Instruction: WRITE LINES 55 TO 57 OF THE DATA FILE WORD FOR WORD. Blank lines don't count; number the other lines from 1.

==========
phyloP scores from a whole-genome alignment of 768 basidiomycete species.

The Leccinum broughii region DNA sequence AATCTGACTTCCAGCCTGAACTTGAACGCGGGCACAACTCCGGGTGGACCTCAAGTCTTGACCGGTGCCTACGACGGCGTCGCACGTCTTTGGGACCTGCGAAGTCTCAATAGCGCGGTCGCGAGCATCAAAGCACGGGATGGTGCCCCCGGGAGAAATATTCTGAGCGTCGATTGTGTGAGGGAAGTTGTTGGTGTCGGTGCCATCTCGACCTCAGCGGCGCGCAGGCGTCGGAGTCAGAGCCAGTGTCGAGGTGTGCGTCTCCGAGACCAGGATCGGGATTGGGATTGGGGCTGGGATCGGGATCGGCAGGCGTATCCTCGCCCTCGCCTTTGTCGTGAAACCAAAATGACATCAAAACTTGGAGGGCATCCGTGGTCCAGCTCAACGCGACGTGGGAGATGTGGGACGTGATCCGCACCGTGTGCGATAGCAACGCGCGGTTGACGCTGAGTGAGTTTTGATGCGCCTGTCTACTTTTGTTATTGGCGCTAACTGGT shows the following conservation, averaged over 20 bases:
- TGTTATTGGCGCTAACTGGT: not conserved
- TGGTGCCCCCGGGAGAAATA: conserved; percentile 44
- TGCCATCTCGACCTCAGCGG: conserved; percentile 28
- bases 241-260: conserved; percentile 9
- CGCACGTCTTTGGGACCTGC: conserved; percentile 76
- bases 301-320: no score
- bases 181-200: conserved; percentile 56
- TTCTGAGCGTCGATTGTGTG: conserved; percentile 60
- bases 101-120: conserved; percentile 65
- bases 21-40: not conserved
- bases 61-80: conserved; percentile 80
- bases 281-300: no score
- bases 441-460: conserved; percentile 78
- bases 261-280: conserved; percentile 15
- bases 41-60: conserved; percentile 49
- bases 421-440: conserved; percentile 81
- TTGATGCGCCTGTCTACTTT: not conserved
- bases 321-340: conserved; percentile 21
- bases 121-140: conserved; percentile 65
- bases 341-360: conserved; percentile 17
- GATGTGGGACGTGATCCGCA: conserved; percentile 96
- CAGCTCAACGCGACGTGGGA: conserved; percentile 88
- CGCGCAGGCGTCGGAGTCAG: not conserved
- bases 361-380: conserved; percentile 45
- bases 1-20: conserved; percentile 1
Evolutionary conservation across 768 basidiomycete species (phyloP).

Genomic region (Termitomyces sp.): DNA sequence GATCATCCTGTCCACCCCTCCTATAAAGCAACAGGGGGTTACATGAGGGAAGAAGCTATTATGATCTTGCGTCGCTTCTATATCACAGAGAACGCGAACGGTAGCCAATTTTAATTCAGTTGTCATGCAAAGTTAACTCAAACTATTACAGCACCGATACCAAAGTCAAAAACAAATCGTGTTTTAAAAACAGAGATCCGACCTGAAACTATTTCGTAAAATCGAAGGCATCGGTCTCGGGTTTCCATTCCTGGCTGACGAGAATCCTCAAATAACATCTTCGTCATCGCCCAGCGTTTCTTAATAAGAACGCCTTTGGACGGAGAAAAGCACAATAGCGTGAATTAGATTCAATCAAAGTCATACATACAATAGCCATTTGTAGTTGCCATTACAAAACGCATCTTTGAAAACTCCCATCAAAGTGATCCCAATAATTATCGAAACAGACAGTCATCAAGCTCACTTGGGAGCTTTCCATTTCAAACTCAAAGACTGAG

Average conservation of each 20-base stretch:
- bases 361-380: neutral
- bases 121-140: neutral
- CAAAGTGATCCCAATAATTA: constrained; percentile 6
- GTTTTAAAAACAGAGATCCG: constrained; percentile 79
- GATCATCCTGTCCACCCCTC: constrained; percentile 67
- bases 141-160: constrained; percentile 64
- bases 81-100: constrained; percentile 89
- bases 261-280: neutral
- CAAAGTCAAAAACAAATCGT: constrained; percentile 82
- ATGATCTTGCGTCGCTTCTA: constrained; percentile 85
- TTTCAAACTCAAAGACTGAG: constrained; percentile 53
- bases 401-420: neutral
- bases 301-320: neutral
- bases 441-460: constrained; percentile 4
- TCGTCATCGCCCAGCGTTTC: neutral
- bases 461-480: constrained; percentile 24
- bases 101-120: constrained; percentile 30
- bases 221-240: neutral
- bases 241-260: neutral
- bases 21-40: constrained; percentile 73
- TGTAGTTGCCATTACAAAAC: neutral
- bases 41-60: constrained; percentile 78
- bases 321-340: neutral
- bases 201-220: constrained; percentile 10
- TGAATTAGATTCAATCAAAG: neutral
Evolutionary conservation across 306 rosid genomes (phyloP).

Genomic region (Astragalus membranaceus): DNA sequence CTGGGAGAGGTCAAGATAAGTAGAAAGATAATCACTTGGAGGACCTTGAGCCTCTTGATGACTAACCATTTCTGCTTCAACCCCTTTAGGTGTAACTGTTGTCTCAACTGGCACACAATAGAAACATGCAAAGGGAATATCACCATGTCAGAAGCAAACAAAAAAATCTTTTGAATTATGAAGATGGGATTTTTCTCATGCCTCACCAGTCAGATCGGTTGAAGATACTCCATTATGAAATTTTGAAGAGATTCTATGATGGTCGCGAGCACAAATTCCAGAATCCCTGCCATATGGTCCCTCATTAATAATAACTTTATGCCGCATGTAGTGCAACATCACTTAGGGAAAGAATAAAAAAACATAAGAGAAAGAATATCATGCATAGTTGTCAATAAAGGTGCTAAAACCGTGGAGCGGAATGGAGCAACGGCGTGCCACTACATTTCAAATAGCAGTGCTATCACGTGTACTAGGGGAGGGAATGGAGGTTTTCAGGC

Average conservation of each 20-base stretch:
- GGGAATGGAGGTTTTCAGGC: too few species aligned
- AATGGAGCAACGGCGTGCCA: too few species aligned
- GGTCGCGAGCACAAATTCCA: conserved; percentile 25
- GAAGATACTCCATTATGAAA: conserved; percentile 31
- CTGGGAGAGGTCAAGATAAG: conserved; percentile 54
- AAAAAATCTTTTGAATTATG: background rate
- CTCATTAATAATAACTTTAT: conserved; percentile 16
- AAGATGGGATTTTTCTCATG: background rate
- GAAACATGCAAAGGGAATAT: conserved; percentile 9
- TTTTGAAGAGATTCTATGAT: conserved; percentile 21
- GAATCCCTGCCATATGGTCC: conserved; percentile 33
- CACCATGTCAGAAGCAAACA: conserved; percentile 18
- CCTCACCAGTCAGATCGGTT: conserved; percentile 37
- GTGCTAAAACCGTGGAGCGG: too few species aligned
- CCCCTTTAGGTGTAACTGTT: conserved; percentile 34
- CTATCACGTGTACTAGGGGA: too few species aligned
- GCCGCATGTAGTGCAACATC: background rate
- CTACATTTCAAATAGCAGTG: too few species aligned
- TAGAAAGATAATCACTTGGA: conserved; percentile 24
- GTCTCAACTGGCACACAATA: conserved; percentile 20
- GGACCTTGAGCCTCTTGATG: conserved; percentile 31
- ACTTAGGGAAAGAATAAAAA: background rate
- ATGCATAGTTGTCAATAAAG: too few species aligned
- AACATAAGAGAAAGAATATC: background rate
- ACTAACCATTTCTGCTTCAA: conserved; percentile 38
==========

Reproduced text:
- TGAATTAGATTCAATCAAAG: neutral
Evolutionary conservation across 306 rosid genomes (phyloP).

Genomic region (Astragalus membranaceus): DNA sequence CTGGGAGAGGTCAAGATAAGTAGAAAGATAATCACTTGGAGGACCTTGAGCCTCTTGATGACTAACCATTTCTGCTTCAACCCCTTTAGGTGTAACTGTTGTCTCAACTGGCACACAATAGAAACATGCAAAGGGAATATCACCATGTCAGAAGCAAACAAAAAAATCTTTTGAATTATGAAGATGGGATTTTTCTCATGCCTCACCAGTCAGATCGGTTGAAGATACTCCATTATGAAATTTTGAAGAGATTCTATGATGGTCGCGAGCACAAATTCCAGAATCCCTGCCATATGGTCCCTCATTAATAATAACTTTATGCCGCATGTAGTGCAACATCACTTAGGGAAAGAATAAAAAAACATAAGAGAAAGAATATCATGCATAGTTGTCAATAAAGGTGCTAAAACCGTGGAGCGGAATGGAGCAACGGCGTGCCACTACATTTCAAATAGCAGTGCTATCACGTGTACTAGGGGAGGGAATGGAGGTTTTCAGGC